According to a story posted by Roy Maurer of the Society for Human Resource Management, WHD Deputy Administrator Nancy Leppink started the forum by defending her agency’s March 24 decision to end its long-held practice of issuing opinion letters to employers’ specific questions about compliance (which my news analysis was about). Leppink told those in attendance the practice was dropped because the “cost benefit was not there.”

 Yet, in the same initial greeting, she touted WHD’s “ambitious agenda,” according to Maurer, and listed some of the agency’s more impressive accomplishments, including hiring 250 new investigators (with plans to hire 100 more in 2010) and starting the “We Can Help” campaign, aimed at reaching vulnerable workers who wouldn’t otherwise report violations and noncompliance (this last bit, ala Tripp).

Tripp also offers this parting shot: “Employers must recognize that the newly aggressive WHD is focusing on complance and [will] consider internal or external audits to review wage-and-hour compliance. Employers in traditional low-wage industries must take special notice of the WHD’s initatives.”

I would say ALL employers would be well-advised to open these links I’m providing here and read them very carefully. 

New Law Advisory from the DOL

Just wanted to make sure everyone saw this recent release from the U.S. Department of Labor about a new disability nondiscrimination law advisory — part of its new elaws Web site, an interactive site developed to help employers and employees understand their rights and responsibilities under numerous federal employment laws. Might want to check this stuff out and report back to us with your impressions and feedback! In fact, we’d appreciate it!

Obama’s Choice for the High Court

Elena Kagan— President Obama’s choice for replacing the retiring Justice John Paul Stevens—may not be as controversial a candidate as some previous Supreme Court nominees. But the current Solicitor General should still expect some tough questions when she comes before the Senate Judicial Committee, including maybe a few pertaining to military recruiting on college campuses.

In announcing the nomination earlier today, Obama described Kagan, 50, as someone “respected and admired not just for her intellect and record of achievement, but also for her temperament, her openness to a broad array of viewpoints, her habit—to borrow a phrase from Justice [John Paul] Stevens—of understanding before disagreeing, her fair-mindedness and skill as a consensus builder.”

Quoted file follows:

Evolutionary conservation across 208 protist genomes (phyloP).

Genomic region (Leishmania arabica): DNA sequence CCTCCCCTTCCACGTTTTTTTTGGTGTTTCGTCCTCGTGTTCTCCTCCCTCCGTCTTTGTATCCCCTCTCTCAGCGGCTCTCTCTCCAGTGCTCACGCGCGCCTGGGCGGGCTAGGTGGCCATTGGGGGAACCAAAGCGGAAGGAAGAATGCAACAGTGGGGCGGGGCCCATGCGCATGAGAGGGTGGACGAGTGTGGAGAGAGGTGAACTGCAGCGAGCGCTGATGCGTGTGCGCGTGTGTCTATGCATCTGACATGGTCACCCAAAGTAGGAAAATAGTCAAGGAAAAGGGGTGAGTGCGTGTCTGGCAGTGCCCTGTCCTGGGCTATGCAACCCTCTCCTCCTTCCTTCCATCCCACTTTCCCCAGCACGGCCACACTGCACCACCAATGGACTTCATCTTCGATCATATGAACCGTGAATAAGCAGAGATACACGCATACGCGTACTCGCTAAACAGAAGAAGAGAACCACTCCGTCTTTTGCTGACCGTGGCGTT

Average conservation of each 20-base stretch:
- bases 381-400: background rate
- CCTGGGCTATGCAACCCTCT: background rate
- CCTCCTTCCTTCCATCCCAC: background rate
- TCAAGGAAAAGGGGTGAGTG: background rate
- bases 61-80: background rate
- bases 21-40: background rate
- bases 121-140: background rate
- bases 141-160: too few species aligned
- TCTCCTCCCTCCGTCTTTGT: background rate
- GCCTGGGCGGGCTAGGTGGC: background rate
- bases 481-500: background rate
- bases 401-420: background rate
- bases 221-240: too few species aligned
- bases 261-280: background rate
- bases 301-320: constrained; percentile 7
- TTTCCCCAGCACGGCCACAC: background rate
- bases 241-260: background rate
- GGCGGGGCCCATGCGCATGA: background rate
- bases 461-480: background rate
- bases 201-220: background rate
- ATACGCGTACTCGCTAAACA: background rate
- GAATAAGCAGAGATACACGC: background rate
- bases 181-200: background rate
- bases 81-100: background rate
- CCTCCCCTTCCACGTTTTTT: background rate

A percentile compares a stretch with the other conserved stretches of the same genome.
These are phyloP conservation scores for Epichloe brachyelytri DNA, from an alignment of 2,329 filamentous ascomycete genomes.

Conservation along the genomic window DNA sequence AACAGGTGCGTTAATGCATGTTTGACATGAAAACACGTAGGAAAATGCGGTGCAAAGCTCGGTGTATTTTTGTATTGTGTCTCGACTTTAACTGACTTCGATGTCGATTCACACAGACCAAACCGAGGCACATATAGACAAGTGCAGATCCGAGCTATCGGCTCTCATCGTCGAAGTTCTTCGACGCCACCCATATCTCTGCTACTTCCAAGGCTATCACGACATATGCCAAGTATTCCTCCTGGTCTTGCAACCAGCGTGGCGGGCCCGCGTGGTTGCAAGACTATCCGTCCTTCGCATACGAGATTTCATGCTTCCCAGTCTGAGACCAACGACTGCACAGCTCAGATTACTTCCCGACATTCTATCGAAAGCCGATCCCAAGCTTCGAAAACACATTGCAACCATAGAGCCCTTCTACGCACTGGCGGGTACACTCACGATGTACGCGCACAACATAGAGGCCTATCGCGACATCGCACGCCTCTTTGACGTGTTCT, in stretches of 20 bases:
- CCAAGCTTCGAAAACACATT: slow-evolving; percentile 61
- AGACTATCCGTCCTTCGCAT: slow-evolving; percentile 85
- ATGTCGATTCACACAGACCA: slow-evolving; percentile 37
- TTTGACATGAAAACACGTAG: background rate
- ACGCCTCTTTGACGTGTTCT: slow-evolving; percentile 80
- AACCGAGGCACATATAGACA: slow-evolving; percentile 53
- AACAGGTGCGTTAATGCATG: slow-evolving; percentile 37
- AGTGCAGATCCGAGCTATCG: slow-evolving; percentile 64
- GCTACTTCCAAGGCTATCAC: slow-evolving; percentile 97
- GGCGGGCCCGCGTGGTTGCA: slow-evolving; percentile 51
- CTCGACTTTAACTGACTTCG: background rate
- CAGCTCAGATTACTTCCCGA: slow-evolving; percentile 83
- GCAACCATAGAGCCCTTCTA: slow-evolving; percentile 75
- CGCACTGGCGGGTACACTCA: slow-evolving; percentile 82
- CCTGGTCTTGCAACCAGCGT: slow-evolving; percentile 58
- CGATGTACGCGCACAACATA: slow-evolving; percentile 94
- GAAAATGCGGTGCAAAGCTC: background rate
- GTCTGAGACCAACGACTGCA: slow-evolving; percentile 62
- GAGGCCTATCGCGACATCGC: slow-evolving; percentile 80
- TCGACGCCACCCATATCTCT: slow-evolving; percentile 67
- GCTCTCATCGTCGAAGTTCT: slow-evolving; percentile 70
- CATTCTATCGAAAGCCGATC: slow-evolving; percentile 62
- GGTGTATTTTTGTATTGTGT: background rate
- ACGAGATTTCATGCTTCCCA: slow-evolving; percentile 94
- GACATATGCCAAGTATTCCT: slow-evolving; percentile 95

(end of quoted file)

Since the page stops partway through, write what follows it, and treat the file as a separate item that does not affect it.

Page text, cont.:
Critics, however, are expected to point to Kagan’s lack of judicial experience as a major concern.

Not much is known about Kagan’s positions on issues in the realm of employment law. But it’s quite likely committee members will bring up her decision as dean of the Harvard Law School to bar military recruiters from using its offices. In an e-mail to students and faculty, she called the military’s “Don’t ask, don’t tell” policy “discriminatory” and a “profound wrong.” But in the face of losing federal funding because of the school’s violation of the Solomon Amendment—which allows the government to withhold money from universities that bar military recruiters—Kagan reversed her position on the ban.

No doubt proponents and opponents of her nomination will attempt to spin this incident to their own advantage. But while it’s not likely to make any difference in the eventual outcome—most expect the Kagan nomination to eventually be approved, unless something unforeseen happens—it does, at the very least, provide a hint into how she might approach some of the employment-discrimination issues that find their way to the High Court.

Biometric Brouhaha Boiling On

Sentiments from either side of the proposed biometric national ID card debate are getting more and more heated, as this recent story from the Society for Human Resource Management underscores.

Aside from the politics involved in the idea of including the card in an immigration-reform bill, HR professionals are also “casting a wary eye,” according to the story. The ACLU predicts employers could pay as much as $1.2 billion to issue the cards and workers would have to pay $105 to $139 eachto obtain them. Expanded to the entire U.S. workforce, the program could translate to a cost of $285 billion.

ACLU Legislative Counsel Christopher Calabrese tells SHRM the bureaucracy behind such a program “would involve new government offices across the country, tens of thousands of new federal employees and the construction of huge new information-technology systems.”

Other opponents predict long document-presentation lines, inevitable information errors and bureaucratic red tape. Employers “would have to purchase expensive biometric readers, train HR workers to be immigration agents and endure delays in their workforce,” Calabrese says.

But nothing else could be as fraud-proof and sure to enhance homeland security and reduce the number of illegal immigrants living and working here, card proponents say.

My prediction: This cauldron has a heckuva lot more cooking time ahead.